Shiraz and Syrah are both originally from the same clone, but various regions have chosen one name or the other. You’ll find my top 10 Shiraz reviews and ratings here.
5 Surprising Facts about Shiraz:
They both create rich, robust red wines with a smooth texture and signature aromas of spice, pepper, clove and licorice leading, followed by dark fruit such as blackcurrant, blackberry, plum and black cherry, as well as truffle, earth, violets, vanilla, smoke, sandalwood, cedar, cigar box, earth and leather.
The greatest of these wines can age for 25 years or more. The grape was originally believed to be from Persia, now Iran, from the city of Shiraz, but has since been proven to be indigenous to France, where more than half the world’s Syrah vines are planted.
The legendary wines of the Rhone Valley’s Côte Rotie and Hermitage are made from 100% Syrah. Syrah is also part of the blend in other Rhône wines, including Châteauneuf-du-Pape that often includes Grenache, Mouvèdre and up to nine other grapes.
This wine is also the flagship red wine of Australia, where it’s called Shiraz (easier to pronounce than Syrah), and is often blended with Cabernet Sauvignon. Australia’s Barossa Valley is particularly famous for its complex, multi-layered Shiraz. It is also becoming South Africa’s leading red. California grows it successfully in Paso Robles where it’s usually called Syrah.
Shiraz and Syrah pair with robust dishes such as grilled meats and vegetables, stew, pizza, barbecued beef, bison steak, grilled or spice-rubbed chicken, fajitas, ostrich, game, lamb shanks, barbequed pork spareribs and Mexican Mole.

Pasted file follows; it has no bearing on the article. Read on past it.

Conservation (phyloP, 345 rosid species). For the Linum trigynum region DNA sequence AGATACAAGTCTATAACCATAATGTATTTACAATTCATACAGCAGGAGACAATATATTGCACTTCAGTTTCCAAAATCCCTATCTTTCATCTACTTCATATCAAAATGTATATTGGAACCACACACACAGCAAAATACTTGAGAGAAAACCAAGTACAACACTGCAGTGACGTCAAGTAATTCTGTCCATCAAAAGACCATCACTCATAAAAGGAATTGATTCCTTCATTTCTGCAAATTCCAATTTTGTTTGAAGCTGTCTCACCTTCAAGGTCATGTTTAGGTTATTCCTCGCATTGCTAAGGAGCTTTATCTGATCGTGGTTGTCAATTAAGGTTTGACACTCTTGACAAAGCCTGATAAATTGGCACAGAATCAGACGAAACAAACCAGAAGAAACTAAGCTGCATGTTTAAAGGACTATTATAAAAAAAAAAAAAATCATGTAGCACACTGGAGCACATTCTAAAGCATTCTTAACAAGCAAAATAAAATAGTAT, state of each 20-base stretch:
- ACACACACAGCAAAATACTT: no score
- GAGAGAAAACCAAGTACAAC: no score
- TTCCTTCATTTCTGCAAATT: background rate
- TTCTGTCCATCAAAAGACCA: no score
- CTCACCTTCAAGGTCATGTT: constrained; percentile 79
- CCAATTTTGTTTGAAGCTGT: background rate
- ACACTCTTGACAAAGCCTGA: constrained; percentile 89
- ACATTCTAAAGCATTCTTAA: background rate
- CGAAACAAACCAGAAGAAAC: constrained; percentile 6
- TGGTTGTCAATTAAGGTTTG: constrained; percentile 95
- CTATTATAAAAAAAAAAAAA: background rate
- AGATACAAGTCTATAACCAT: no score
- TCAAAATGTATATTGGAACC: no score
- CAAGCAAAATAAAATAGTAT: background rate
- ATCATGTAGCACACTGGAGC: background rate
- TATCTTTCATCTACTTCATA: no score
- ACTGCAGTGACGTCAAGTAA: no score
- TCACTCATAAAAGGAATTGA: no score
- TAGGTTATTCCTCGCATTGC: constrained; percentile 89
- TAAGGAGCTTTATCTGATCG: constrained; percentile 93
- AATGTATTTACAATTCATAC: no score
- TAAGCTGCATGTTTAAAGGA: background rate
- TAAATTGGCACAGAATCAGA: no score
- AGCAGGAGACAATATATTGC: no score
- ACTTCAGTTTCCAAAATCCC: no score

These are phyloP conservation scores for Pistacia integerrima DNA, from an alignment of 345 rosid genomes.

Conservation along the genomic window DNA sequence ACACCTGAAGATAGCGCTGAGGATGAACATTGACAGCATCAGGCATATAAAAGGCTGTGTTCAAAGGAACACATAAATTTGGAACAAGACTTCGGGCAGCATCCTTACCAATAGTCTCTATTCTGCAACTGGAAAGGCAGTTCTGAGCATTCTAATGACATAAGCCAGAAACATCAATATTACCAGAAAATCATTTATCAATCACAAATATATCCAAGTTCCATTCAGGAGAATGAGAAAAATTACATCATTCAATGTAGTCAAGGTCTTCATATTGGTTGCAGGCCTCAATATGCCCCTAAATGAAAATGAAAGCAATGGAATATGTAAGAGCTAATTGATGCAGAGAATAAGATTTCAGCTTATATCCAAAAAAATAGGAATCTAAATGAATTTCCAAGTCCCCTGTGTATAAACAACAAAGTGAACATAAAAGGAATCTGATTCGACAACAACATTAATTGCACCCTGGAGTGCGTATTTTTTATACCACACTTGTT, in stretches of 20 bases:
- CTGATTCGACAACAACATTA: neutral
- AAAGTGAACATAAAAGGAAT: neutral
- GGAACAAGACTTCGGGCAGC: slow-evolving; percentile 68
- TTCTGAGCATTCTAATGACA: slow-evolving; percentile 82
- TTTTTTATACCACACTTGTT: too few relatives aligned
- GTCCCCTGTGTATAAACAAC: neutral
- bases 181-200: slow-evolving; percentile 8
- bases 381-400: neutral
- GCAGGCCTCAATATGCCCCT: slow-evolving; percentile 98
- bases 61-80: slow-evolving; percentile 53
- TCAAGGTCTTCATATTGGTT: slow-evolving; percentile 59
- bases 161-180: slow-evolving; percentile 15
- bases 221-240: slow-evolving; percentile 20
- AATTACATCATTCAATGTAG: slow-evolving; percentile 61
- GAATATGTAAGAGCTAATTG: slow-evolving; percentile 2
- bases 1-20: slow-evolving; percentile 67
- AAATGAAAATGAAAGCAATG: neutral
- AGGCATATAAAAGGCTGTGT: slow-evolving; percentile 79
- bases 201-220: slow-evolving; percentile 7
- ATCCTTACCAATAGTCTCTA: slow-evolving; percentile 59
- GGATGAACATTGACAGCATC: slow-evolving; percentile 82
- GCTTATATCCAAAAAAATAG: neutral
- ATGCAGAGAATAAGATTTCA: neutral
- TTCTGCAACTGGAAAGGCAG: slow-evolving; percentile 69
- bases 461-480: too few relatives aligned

Shiraz originated in the Rhône Valley of France, where it’s called syrah and has been growing since 500 BCE. It’s usually the leading grape in the blend of wines such as Hermitage and Côte-Rôtie.
Although shiraz and syrah are the same grape, various wine-producing regions have chosen one name or the other. Australians went with shiraz, a variation on the original name they had for these vines—scyras—that was easier to pronounce, whereas California tends to use syrah because many feel their style is more European.
Shiraz thrives in Australia, the planet’s most arid continent, because the vine is so vigorous that it needs hardship to produce concentrated wine. What little rain falls in the Barossa evaporates quickly, and temperatures can average in the high thirties for weeks on end. Shiraz transforms these dry furnace conditions into the lyrical, liquid voice of this sun-drenched land.
This “overnight sensation” began in 1832, when a progressive governor, James Busby, planted the first scyras (shiraz) vines in the country in the Hunter Valley near Sydney. He believed that local wine would be less intoxicating than the rum that the early settlers, mostly convicts and gold rush speculators, brought with them.
Shiraz is often blended with cabernet sauvignon as power and elegance dance in the glass: Fred Astaire shiraz and Ginger Rogers cabernet. Australia is also famous for its “GSM” blends: grenache for lift and fruitiness, shiraz for body and flesh and mourvèdre for spice and structure.
You’ll get access to all of my reviews and ratings of shiraz wines when you join as a Paid Member of our community.